Finding material for this blog is never difficult. Besides the obvious – naughty trainers, routine breakdowns, slaughtered retirees – practically every time a racing insider opens his mouth, gifts (for me) fly out. On 8/26/13, the Paulick Report relayed the story of a husband and wife training team in a bit of trouble with Pennsylvania racing officials for a Lasix violation. (Although not a vet, the wife was preparing to administer Lasix to one of their horses, and too close to race-time, at that.) While admitting the error, Mike Rogers insists his wife was just “trying to help the horse.” But unable to leave it at that, Rogers goes on to unwittingly indict his entire profession:
“[Strong Resolve] had bled tremendously before. This BS that horses don’t bleed is insane. They actually bleed so much, they’re drowning.”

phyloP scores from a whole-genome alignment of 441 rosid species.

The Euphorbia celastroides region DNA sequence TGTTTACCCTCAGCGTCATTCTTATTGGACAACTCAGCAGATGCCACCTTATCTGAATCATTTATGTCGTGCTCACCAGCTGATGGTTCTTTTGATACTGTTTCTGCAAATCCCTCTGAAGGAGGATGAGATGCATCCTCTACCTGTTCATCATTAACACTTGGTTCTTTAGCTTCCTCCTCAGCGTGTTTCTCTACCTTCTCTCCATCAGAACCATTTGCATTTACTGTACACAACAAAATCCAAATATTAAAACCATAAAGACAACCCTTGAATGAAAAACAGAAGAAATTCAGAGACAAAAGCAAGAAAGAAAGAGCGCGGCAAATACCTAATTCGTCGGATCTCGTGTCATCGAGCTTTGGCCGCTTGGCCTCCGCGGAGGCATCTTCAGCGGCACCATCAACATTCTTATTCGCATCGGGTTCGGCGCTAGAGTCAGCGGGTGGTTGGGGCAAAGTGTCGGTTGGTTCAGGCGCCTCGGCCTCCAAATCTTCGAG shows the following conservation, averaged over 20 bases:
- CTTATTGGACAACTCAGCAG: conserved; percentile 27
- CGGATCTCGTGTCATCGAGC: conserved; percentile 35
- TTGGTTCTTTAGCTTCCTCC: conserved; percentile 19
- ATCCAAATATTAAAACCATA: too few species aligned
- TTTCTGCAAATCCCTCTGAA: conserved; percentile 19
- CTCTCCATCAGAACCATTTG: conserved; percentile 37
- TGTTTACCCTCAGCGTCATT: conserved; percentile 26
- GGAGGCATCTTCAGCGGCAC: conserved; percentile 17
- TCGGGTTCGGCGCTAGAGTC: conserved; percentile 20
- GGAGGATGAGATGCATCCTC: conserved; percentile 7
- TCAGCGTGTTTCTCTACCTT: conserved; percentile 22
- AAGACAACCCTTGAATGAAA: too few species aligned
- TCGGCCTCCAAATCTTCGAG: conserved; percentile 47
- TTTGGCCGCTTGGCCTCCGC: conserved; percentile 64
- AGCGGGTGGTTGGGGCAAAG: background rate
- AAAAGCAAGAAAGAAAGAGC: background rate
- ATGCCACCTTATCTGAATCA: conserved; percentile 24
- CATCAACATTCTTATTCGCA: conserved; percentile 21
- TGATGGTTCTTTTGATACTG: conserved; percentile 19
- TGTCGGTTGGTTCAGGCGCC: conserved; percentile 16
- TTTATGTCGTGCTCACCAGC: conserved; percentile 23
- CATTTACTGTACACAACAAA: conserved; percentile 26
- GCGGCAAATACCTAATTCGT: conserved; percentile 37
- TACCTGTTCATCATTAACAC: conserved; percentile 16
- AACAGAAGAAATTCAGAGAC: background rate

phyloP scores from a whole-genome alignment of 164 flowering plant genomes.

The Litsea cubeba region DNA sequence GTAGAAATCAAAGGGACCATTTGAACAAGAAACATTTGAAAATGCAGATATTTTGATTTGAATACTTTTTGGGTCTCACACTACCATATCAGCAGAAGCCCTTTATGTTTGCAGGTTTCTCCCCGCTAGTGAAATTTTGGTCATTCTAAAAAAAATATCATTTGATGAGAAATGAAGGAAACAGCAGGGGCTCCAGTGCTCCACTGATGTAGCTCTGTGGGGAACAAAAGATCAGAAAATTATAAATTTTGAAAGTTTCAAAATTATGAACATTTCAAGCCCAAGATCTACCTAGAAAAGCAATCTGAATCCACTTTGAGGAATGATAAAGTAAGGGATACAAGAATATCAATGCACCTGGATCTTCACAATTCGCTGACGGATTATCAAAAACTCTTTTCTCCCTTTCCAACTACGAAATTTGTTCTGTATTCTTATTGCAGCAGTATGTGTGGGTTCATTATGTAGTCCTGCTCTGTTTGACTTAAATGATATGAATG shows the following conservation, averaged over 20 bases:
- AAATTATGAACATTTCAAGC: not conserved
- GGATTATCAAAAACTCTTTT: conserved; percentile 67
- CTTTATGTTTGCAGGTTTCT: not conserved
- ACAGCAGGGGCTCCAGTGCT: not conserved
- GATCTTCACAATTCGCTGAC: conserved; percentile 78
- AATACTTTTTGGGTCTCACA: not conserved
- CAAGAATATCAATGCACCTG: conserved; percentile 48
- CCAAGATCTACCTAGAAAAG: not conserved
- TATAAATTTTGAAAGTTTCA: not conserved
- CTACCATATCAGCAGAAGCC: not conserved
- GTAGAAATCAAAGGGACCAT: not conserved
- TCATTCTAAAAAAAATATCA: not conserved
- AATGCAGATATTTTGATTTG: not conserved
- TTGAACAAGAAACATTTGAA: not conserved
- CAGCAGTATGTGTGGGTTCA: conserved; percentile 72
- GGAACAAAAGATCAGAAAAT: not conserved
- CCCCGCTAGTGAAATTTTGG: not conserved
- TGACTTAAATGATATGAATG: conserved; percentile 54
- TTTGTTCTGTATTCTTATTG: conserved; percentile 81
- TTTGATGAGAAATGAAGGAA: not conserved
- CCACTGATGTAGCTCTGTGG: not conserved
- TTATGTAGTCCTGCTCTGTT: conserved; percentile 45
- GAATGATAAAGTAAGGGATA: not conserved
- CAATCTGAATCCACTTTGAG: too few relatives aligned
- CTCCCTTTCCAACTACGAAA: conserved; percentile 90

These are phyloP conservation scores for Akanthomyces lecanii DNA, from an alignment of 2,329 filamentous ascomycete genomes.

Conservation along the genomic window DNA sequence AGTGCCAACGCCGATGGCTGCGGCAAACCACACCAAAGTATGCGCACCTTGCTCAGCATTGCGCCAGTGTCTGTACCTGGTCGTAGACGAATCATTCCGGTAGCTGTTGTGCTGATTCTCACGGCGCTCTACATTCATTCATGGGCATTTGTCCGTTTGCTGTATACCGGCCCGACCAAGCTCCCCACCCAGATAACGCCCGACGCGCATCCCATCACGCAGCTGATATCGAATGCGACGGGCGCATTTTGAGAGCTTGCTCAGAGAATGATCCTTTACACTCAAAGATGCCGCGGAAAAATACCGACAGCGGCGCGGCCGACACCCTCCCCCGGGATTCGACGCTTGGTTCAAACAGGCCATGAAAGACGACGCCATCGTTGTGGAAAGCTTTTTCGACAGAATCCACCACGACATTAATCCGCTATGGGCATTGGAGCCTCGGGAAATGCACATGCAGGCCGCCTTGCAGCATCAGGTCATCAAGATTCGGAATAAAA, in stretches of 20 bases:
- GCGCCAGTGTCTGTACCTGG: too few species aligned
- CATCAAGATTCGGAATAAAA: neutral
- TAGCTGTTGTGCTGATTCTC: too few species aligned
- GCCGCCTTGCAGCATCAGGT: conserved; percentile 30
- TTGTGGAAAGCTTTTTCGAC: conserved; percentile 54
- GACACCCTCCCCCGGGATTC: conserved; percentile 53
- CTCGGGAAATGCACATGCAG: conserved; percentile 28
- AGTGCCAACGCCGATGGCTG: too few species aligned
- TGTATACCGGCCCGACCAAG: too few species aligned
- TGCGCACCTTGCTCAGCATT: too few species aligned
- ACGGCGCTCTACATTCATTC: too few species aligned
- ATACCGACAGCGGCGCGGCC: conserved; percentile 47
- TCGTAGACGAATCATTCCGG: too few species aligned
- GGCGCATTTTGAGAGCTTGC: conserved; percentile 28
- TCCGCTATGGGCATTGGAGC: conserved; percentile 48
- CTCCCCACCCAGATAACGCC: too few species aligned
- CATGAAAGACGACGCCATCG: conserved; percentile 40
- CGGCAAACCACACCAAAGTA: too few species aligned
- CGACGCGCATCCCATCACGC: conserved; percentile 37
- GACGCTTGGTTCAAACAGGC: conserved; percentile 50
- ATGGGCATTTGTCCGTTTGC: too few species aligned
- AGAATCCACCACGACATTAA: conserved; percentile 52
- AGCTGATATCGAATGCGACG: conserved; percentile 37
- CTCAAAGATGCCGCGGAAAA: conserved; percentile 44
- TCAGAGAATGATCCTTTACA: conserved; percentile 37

Lasix is controversial. There are some who argue that because running horses bleed, “naturally,” it is inhumane to withhold therapeutic furosemide. Others, though, see it solely as a diuretic performance-enhancer, one so entrenched in American racing that attempts to ban it on raceday invariably meet stiff resistance. Either way, racing looks bad: If primarily used to make horses run faster, it’s a superfluous medication, meaning all dispensing veterinarians are breaching ethical standards and should have their licences revoked. But if, on the other hand, what Rogers says even approaches the truth, each and every Thoroughbred owner and trainer in the U.S. should be arrested for animal cruelty.